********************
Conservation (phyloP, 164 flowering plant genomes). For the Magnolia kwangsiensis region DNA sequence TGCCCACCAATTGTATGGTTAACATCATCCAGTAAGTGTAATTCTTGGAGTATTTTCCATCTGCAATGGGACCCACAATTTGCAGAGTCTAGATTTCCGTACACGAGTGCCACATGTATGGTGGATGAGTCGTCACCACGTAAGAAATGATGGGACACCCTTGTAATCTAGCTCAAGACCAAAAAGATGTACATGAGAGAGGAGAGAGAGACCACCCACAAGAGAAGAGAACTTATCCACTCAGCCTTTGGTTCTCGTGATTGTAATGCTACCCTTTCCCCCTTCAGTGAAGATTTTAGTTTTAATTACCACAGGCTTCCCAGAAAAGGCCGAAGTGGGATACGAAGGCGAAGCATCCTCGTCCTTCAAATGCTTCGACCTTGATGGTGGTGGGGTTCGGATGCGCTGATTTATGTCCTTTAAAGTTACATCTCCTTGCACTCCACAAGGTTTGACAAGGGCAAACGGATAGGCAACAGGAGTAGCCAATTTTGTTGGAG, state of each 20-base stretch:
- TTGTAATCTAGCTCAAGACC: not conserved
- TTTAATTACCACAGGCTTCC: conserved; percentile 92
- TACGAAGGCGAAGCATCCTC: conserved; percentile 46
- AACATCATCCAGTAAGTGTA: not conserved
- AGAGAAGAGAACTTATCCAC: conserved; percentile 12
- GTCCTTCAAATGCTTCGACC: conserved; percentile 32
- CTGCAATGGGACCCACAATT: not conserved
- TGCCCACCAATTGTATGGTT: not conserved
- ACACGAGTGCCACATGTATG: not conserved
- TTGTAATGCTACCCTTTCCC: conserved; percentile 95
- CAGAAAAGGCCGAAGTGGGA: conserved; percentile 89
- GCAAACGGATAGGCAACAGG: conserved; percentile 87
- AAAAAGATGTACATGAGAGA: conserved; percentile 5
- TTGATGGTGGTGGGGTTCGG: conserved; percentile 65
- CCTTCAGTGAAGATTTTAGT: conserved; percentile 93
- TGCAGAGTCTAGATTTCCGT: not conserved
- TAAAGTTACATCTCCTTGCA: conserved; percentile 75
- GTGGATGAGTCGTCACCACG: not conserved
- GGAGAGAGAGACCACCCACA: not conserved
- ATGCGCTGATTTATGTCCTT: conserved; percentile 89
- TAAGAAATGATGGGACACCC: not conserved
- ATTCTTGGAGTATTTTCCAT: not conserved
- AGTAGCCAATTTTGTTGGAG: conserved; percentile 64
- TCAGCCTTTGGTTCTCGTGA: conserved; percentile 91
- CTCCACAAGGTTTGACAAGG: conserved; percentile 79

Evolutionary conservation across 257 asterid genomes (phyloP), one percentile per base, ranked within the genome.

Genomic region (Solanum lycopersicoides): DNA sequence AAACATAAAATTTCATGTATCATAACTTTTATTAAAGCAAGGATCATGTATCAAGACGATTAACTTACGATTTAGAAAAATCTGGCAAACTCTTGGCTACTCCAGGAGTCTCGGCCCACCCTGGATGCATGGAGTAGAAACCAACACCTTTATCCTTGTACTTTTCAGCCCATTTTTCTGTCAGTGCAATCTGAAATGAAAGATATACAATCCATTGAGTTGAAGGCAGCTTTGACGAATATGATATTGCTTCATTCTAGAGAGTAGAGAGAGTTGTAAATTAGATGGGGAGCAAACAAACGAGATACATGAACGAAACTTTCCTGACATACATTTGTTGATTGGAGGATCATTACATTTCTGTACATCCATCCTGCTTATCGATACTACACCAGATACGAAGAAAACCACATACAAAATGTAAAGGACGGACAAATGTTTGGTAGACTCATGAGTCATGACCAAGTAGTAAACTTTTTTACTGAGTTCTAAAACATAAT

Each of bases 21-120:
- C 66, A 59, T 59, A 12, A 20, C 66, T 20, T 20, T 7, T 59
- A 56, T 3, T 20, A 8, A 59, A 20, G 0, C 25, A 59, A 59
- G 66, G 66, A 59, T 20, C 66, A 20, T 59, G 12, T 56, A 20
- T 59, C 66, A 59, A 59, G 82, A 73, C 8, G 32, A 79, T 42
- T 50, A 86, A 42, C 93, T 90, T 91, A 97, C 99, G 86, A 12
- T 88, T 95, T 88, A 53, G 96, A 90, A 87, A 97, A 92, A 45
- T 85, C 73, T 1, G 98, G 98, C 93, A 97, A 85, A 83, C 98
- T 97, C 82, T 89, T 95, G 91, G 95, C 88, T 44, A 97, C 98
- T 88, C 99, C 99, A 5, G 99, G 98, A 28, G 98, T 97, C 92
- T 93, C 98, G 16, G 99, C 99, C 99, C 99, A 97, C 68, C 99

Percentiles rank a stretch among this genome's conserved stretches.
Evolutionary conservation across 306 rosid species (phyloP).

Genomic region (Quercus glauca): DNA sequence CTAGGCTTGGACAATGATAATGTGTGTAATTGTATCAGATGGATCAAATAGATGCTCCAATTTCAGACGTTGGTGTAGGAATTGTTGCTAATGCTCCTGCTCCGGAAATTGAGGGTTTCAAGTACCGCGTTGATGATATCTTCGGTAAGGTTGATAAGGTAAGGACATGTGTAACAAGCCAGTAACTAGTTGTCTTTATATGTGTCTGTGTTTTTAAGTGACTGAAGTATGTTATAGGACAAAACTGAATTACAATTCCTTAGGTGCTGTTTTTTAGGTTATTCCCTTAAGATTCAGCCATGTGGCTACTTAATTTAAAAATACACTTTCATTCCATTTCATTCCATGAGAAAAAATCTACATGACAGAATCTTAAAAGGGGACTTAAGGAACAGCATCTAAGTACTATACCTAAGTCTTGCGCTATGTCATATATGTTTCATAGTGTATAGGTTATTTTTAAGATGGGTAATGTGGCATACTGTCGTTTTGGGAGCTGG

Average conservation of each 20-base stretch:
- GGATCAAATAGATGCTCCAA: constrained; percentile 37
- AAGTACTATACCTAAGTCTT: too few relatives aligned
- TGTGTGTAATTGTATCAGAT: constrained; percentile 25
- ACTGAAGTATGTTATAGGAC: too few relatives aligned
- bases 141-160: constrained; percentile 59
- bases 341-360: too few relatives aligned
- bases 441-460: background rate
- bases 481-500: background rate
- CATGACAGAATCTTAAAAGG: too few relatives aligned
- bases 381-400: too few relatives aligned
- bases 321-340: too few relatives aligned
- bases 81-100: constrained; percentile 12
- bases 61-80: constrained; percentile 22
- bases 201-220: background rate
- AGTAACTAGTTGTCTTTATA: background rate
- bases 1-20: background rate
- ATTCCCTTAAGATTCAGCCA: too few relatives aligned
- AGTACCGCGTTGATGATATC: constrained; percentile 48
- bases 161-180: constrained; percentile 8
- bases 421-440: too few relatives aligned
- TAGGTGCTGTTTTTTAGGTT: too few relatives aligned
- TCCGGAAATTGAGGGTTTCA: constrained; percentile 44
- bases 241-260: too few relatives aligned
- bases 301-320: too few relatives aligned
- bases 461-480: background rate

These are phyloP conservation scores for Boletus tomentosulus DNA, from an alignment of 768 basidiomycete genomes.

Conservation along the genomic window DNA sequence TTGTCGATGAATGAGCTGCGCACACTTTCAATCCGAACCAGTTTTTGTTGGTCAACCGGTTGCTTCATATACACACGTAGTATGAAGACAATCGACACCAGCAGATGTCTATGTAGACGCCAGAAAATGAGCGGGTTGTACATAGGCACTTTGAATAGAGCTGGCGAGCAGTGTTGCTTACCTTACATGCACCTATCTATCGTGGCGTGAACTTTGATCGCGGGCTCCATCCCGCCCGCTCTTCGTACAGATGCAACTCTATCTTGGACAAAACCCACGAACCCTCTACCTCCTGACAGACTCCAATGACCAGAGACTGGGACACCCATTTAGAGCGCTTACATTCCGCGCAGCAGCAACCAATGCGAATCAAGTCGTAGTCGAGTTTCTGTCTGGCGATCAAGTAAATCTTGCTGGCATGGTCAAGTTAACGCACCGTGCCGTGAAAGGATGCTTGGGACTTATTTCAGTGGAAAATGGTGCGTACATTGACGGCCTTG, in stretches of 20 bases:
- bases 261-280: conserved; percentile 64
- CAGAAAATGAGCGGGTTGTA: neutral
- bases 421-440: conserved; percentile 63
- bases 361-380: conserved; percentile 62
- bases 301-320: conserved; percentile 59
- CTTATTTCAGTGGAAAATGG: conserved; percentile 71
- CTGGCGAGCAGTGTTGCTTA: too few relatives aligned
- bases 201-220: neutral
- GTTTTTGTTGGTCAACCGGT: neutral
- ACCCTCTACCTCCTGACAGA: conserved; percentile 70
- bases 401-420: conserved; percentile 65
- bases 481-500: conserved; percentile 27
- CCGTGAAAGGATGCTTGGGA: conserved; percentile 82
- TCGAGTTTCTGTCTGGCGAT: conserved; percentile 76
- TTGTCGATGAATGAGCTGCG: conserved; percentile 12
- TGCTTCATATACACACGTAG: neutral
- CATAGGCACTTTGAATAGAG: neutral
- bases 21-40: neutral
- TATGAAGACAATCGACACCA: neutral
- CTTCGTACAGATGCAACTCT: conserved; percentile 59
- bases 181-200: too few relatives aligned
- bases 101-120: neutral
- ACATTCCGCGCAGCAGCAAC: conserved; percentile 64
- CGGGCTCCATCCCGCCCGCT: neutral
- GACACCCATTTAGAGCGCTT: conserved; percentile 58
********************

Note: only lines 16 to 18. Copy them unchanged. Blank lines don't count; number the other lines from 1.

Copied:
- CCTTCAGTGAAGATTTTAGT: conserved; percentile 93
- TGCAGAGTCTAGATTTCCGT: not conserved
- TAAAGTTACATCTCCTTGCA: conserved; percentile 75